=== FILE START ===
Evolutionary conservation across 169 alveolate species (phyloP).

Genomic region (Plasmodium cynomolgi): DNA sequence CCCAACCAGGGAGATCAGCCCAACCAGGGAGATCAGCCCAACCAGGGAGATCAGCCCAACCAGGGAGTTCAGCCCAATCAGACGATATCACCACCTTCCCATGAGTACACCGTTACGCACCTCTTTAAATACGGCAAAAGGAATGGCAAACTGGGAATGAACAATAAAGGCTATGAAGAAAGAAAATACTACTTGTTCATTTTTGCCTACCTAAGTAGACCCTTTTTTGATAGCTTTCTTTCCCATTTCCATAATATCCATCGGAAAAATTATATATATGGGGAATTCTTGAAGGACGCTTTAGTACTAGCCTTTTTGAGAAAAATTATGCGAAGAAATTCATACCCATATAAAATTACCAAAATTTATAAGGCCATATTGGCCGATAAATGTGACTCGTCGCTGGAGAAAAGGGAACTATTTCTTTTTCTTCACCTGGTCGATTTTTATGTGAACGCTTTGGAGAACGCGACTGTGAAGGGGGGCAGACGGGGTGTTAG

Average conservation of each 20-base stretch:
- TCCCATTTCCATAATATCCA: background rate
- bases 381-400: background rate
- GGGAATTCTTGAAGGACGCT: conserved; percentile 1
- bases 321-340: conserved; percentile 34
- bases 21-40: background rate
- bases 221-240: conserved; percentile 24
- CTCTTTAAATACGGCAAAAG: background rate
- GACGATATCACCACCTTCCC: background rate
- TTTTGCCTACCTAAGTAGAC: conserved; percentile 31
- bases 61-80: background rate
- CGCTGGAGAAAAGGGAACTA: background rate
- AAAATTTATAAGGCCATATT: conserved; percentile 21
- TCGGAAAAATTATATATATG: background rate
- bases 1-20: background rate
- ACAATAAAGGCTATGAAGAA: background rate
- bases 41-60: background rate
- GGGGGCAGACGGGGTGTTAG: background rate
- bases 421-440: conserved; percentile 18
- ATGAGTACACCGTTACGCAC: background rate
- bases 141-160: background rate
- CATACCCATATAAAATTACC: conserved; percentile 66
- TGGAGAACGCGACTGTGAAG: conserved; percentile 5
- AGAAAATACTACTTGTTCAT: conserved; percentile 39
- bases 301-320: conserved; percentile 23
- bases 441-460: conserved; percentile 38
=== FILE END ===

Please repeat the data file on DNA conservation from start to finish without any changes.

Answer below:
Evolutionary conservation across 169 alveolate species (phyloP).

Genomic region (Plasmodium cynomolgi): DNA sequence CCCAACCAGGGAGATCAGCCCAACCAGGGAGATCAGCCCAACCAGGGAGATCAGCCCAACCAGGGAGTTCAGCCCAATCAGACGATATCACCACCTTCCCATGAGTACACCGTTACGCACCTCTTTAAATACGGCAAAAGGAATGGCAAACTGGGAATGAACAATAAAGGCTATGAAGAAAGAAAATACTACTTGTTCATTTTTGCCTACCTAAGTAGACCCTTTTTTGATAGCTTTCTTTCCCATTTCCATAATATCCATCGGAAAAATTATATATATGGGGAATTCTTGAAGGACGCTTTAGTACTAGCCTTTTTGAGAAAAATTATGCGAAGAAATTCATACCCATATAAAATTACCAAAATTTATAAGGCCATATTGGCCGATAAATGTGACTCGTCGCTGGAGAAAAGGGAACTATTTCTTTTTCTTCACCTGGTCGATTTTTATGTGAACGCTTTGGAGAACGCGACTGTGAAGGGGGGCAGACGGGGTGTTAG

Average conservation of each 20-base stretch:
- TCCCATTTCCATAATATCCA: background rate
- bases 381-400: background rate
- GGGAATTCTTGAAGGACGCT: conserved; percentile 1
- bases 321-340: conserved; percentile 34
- bases 21-40: background rate
- bases 221-240: conserved; percentile 24
- CTCTTTAAATACGGCAAAAG: background rate
- GACGATATCACCACCTTCCC: background rate
- TTTTGCCTACCTAAGTAGAC: conserved; percentile 31
- bases 61-80: background rate
- CGCTGGAGAAAAGGGAACTA: background rate
- AAAATTTATAAGGCCATATT: conserved; percentile 21
- TCGGAAAAATTATATATATG: background rate
- bases 1-20: background rate
- ACAATAAAGGCTATGAAGAA: background rate
- bases 41-60: background rate
- GGGGGCAGACGGGGTGTTAG: background rate
- bases 421-440: conserved; percentile 18
- ATGAGTACACCGTTACGCAC: background rate
- bases 141-160: background rate
- CATACCCATATAAAATTACC: conserved; percentile 66
- TGGAGAACGCGACTGTGAAG: conserved; percentile 5
- AGAAAATACTACTTGTTCAT: conserved; percentile 39
- bases 301-320: conserved; percentile 23
- bases 441-460: conserved; percentile 38